BSkyB Ready For DVR Blast Off In Britain
British satellite TV provider BSkyB is entering a critical few months for its Sky+ DVR (digital video recorder) offering.
The News Corp [NYSE: NWS] subsidiary aims to triple the number of Sky+ users in the next eight months. BSkyB has around 100,000 Sky+ subscribers, but with the operator now waiving monthly subscription charges to premium customers, it hopes to hit the 300,000 mark by the end of June 2004. To help boost sales of its DVRs, BSkyB is spending GBP20 million ($33.4 million) on a marketing campaign to sell users the benefits of Sky+. It is the biggest campaign since Sky Digital was launched five years ago.
Brian Sullivan, director of new product development and sales at BSkyB, is a big backer of the DVR concept. “I believe DVRs will revolutionize television across the world, although it will be a quiet revolution. This is a very positive change in the way we consume TV. If you have Sky+, you never have to turn off the television without feeling satisfied because there is always something that you want to watch.”
According to BSkyB research, once a home has a DVR, the way people watch television changes dramatically. “People with Sky+ tend to report an increase in the amount of TV they watch, with 50 percent saying they watch a higher number of hours than previously. The average number of hours watched per week in a Sky+ home is in excess of 30, but the important point is that these are 30 hours of viewing which they are very happy with. There is no compromise viewing. More than half of the viewing is still on ‘live’, rather than time-shifted, TV,” Sullivan said.
He continued: “We are also finding that viewing is spreading over a much wider and broader range of channels. The viewing of non-terrestrial channels is increasing in Sky+ homes, particular movies and basic channels as well as sports. Sky Digital delivers all of this content and, with Sky+, our customers now have the tool to access the programs they want with almost pinpoint precision.”
While levels of customer satisfaction for DVR may be high, its impending success may not be cut and dried. According to media analysts, selling the benefits of DVR will be a tough task for the operator. Hamish Tadgell, a media equity analyst at Goldman Sachs JB Were, observed: “It is not a product that naturally people understand. It is a product you really need to view and have a hands on experience with it, to understand the full benefits of it. There is a large education process required before you see take-up really start to accelerate. From a viewing perspective, it is quite a radical change in the way in which people watch television. But, I think the thing that is going to drive it is education, familiarization of the product by the consumer and getting the costs of the product down.”
Matthew Walker, a media equity analyst at Lehman Brothers, added: “It seems to me it is quite a difficult product to convey to someone who doesn’t have it without physically showing it to them.”
Selling Sky+ has been difficult. While BSkyB has over seven million direct-to-home subscribers, it only reached the 100,000 mark for Sky+ in June this year. One of the major barriers was the GBP10 ($16.7) a month subscription charge. With certain BSkyB subscribers looking at a one-off cost of around GBP250 ($423.5), the proposition now looks a lot more attractive. BSkyB has also hit numerous subscriber targets in recent years, so 300,000 DVR customers by June next year does not seem unreasonable. However, even if it hits that target, there is plenty of room for growth. On current estimates, 300,000 Sky+ users equates to just over 4 percent of BSkyB’s overall subscriber base. So, even a tripling of those numbers is really only making a small dent in the market, although it would still indicate a significant ramp-up from previous growth rates.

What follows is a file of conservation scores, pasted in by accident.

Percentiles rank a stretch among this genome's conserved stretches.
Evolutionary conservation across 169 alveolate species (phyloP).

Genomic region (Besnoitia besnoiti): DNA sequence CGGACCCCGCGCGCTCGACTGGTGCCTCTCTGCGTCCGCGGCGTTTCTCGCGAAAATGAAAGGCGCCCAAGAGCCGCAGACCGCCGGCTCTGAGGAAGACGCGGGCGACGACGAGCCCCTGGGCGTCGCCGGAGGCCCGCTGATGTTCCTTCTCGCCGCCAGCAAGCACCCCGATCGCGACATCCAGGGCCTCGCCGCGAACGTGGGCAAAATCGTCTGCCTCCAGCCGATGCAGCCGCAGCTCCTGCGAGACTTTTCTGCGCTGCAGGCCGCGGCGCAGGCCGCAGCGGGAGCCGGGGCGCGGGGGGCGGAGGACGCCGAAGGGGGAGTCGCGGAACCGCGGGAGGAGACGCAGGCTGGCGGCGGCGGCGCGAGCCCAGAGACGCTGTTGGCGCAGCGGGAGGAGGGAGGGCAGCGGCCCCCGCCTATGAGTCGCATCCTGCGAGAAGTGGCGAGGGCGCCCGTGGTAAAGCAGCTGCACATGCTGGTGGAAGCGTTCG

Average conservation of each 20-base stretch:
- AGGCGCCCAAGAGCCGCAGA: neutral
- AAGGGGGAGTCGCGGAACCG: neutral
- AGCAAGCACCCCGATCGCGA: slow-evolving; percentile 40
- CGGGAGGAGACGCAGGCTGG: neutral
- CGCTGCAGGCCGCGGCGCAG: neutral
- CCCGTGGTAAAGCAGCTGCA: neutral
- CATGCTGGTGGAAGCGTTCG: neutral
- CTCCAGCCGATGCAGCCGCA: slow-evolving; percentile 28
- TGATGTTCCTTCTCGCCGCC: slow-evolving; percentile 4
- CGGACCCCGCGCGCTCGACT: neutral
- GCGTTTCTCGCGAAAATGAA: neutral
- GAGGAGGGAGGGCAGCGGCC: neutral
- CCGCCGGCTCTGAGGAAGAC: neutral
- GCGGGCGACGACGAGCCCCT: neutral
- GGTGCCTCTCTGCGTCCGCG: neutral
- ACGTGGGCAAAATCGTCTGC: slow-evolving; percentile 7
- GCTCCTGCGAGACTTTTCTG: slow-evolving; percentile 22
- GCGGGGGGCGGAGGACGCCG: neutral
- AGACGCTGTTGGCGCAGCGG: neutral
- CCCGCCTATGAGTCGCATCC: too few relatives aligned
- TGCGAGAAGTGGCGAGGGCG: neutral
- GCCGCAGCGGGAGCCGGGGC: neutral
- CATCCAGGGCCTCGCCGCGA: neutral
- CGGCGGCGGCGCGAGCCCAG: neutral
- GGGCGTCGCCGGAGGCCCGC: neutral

BSkyB has been one of the most progressive satellite pay-TV operators in Europe. But compared to U.S. satellite TV players, it still has a way to go in the DVR market. In particular, EchoStar Communications [Nasdaq: DISH] has been a particularly strong performer here. The U.S. provider announced in September that it had sold one million DVRs to its customer base. EchoStar has even been giving away DVRs to entice new customers in recent promotions. Its main U.S. competitor, DirecTV, has also used aggressive promotions involving DVRs to gain new consumers. In one promotion, DirecTV was a offering a $99 promotion to new customers. Included in this was installation of DirecTV into three rooms with a DVR in one room. According to Tom Watts, a satellite equity analyst at SG Cowen, the savings here is substantial. “The subsidy for the promotion was substantial. The first box with the DVR capability required a subsidy of $125 to $140. Each additional non-DVR box required a subsidy of $150.”
The situation is very different in the UK, where none of BSkyB’s competitors are deploying DVR yet. Tadgell commented: “In the UK, there is no real other competition. The need to heavily subsidize the box and give it away is much reduced. The threat would come if someone else was to offer a PVR [personal video recorder]. In my view, that is a minimum of two years away, and it is probably going to be someone like Freeview. Freeview [does not] have an IPG [Interactive Program Guide] at the moment. If they get an IPG, they have the potential to offer a PVR product. Maybe part of BSkyB’s thinking is to get a strategic front running position ahead of anyone else coming into the market with a PVR product.”
(Robert Fraser, BSkyB, e-mail: firstname.lastname@example.org )